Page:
52 Poses :: Garudasana, Eagle Pose

In 2015 I’ll be highlighting a new posture each week. Find sequences, benefits, and archives here.

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Did you know that a Garuda is not an Eagle? This mystical bird is large and powerful, sometimes depicted as part human. The Garuda is Vishnu’s vehicle. The Phoenix is thought to be an updated, more modern version of Garuda and both are held in reverence by mythology from many cultures.

Garudasana, now commonly called Eagle Pose, is also a powerful pose that forces you to turn deeply inward in order to radically open. There are variations in this pose between different traditions, my history is with the Iyengar lineage and my instructions for Eagle are in line with Iyengar yoga.

In Eagle Pose (Instructions for standing on your left leg):

  • Reach your arms wide in a “T” then take your right arm under your left. (Whichever arm is on the bottom will be the leg on top).
  • You can hold onto your shoulders, or take your fingertips towards the ceiling and hold your wrist, thumb or press your palms together.
  • Cross your right leg on top of your left. Keep your left (standing) leg bent.
  • Hug your right foot towards your left calf strongly. Hook your foot behind your left calf if you can, it’s totally fine not to (or even to place your right toes on the floor). Wherever your foot is, just hug in to help your thighs internally rotate.
  • Square your hips to the front of your mat (They usually skew in the direction of your standing leg)
  • Keep your shoulders away from your ears.
  • You can deepen the shoulder stretch by lifting your elbows away from the floor and drawing your forearms away from you, just don’t let your shoulders ride up!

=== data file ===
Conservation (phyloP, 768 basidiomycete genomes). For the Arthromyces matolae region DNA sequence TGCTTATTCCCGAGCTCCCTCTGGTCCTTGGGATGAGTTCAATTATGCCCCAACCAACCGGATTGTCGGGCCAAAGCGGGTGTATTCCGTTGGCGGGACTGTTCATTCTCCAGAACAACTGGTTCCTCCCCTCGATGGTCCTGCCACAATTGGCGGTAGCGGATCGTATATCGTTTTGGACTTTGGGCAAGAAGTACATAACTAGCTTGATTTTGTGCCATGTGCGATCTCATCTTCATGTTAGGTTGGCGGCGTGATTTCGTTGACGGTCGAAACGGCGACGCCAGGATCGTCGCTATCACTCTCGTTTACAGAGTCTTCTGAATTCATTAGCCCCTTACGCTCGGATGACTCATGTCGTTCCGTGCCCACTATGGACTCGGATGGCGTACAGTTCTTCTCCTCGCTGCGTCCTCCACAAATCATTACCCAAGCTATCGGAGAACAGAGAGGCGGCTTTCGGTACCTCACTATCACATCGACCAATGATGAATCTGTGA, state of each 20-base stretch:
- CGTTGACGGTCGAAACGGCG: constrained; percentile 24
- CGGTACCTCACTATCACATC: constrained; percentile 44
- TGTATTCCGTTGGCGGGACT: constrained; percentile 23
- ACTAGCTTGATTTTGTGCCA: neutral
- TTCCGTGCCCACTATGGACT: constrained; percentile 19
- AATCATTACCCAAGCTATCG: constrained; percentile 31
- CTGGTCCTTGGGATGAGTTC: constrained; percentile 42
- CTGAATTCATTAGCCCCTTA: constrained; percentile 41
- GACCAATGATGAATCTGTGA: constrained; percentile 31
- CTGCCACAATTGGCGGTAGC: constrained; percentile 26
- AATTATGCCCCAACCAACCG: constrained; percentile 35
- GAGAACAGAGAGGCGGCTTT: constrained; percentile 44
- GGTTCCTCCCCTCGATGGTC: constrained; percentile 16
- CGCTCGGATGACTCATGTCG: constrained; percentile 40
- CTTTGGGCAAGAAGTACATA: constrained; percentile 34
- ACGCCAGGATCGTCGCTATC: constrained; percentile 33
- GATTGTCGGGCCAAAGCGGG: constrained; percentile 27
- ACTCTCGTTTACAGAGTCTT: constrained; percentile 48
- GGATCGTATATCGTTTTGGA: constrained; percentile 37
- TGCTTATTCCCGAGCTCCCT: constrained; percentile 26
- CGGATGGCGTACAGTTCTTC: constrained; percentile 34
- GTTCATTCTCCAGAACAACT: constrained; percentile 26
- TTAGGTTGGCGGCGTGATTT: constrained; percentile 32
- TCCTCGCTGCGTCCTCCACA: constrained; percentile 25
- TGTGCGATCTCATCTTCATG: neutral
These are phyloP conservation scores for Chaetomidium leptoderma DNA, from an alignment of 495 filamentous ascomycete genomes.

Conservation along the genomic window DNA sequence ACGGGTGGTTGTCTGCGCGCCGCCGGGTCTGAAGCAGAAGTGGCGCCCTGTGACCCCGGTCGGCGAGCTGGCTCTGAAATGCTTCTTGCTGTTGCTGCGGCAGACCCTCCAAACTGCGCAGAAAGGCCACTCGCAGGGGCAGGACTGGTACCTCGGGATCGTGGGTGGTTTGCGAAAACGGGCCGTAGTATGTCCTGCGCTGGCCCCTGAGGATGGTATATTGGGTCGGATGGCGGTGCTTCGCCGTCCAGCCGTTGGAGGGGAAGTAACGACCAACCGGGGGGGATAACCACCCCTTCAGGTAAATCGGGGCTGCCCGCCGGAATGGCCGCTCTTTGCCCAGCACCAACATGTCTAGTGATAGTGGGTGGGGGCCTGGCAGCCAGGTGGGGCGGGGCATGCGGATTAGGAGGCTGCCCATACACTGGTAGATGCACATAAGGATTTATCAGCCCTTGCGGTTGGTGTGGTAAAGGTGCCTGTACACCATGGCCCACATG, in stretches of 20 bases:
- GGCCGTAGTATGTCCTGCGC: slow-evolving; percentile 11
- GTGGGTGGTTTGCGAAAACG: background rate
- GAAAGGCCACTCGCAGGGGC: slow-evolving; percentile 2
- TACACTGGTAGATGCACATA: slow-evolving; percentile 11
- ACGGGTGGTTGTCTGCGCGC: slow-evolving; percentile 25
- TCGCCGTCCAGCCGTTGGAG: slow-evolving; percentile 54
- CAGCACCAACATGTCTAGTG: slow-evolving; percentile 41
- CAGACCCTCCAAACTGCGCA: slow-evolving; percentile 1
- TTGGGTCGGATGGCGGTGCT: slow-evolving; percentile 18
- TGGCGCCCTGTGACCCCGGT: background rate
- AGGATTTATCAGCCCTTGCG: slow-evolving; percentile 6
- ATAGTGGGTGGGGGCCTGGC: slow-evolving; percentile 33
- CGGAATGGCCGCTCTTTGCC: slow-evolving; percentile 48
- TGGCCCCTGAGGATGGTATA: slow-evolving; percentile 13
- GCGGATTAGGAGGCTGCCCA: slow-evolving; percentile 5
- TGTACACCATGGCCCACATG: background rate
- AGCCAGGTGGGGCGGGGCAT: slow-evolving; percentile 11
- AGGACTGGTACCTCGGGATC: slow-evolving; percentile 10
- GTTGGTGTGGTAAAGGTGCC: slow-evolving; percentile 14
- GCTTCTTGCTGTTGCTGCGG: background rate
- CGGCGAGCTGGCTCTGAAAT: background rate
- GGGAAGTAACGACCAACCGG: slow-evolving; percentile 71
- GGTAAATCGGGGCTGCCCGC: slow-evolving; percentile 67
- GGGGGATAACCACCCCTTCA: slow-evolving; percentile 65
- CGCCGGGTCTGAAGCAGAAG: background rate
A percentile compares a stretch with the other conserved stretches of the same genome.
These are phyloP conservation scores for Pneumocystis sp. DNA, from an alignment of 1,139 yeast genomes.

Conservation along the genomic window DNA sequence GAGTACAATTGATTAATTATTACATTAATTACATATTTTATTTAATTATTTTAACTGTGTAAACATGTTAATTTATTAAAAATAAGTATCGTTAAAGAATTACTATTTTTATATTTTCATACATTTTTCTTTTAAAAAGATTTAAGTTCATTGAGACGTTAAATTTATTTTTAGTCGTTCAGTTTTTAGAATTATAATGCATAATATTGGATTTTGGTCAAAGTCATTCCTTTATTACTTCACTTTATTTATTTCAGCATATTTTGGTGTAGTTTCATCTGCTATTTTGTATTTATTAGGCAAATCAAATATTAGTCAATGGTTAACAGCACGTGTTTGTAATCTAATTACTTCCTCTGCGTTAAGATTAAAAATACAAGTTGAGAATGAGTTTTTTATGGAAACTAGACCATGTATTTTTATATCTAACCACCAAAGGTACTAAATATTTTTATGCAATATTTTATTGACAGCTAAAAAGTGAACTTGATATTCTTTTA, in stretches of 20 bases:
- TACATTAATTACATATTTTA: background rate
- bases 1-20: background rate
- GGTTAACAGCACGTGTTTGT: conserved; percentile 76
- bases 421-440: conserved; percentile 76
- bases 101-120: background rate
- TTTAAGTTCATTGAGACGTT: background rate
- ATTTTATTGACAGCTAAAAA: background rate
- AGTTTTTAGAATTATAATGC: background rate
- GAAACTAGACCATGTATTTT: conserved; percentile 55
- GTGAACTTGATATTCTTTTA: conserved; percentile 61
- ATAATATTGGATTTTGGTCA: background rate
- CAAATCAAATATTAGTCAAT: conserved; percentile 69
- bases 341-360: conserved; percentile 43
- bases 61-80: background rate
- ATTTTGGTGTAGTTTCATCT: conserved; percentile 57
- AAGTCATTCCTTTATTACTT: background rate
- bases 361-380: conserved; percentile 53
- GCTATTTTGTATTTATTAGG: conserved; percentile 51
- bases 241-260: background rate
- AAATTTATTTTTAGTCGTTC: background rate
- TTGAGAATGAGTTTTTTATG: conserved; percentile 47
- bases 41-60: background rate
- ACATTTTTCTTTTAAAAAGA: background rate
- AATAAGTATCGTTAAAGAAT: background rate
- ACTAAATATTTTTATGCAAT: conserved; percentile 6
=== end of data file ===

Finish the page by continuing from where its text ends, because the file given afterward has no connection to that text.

• Variation: For “Sleeping Eagle” (Sometimes “Crouching Eagle”), stick your bum way out and hook your elbows in front of your knees. Turn your head in towards your biceps and round your spine.

Yes, there’s a whole lot going on in this balancing posture. However, take it one step at a  time and you will soon find yourself an Eagle pro.

This pose is one of my favorite balancing postures. I love the way it stretches my Trapezius, a muscle that is chronically tight for so many people. Here are all of Eagle’s benefits:

  • Stretches and releases the shoulders and neck muscles
  • Strengthens and tones the legs
  • Improves balance and stability
  • Can reduce cellulite
  • Through the compression of many joints, your circulation is improved and toxins are flushed out of your joints and out of your system.
  • Opens your hips.
  • Stretches the IT bands gently
  • Can relieve pain in the SI joint.

I think Eagle is at it’s best when you follow it up with long deep breaths standing in Tadasana. This allows you to really benefit from the improved circulation through all of your major joints.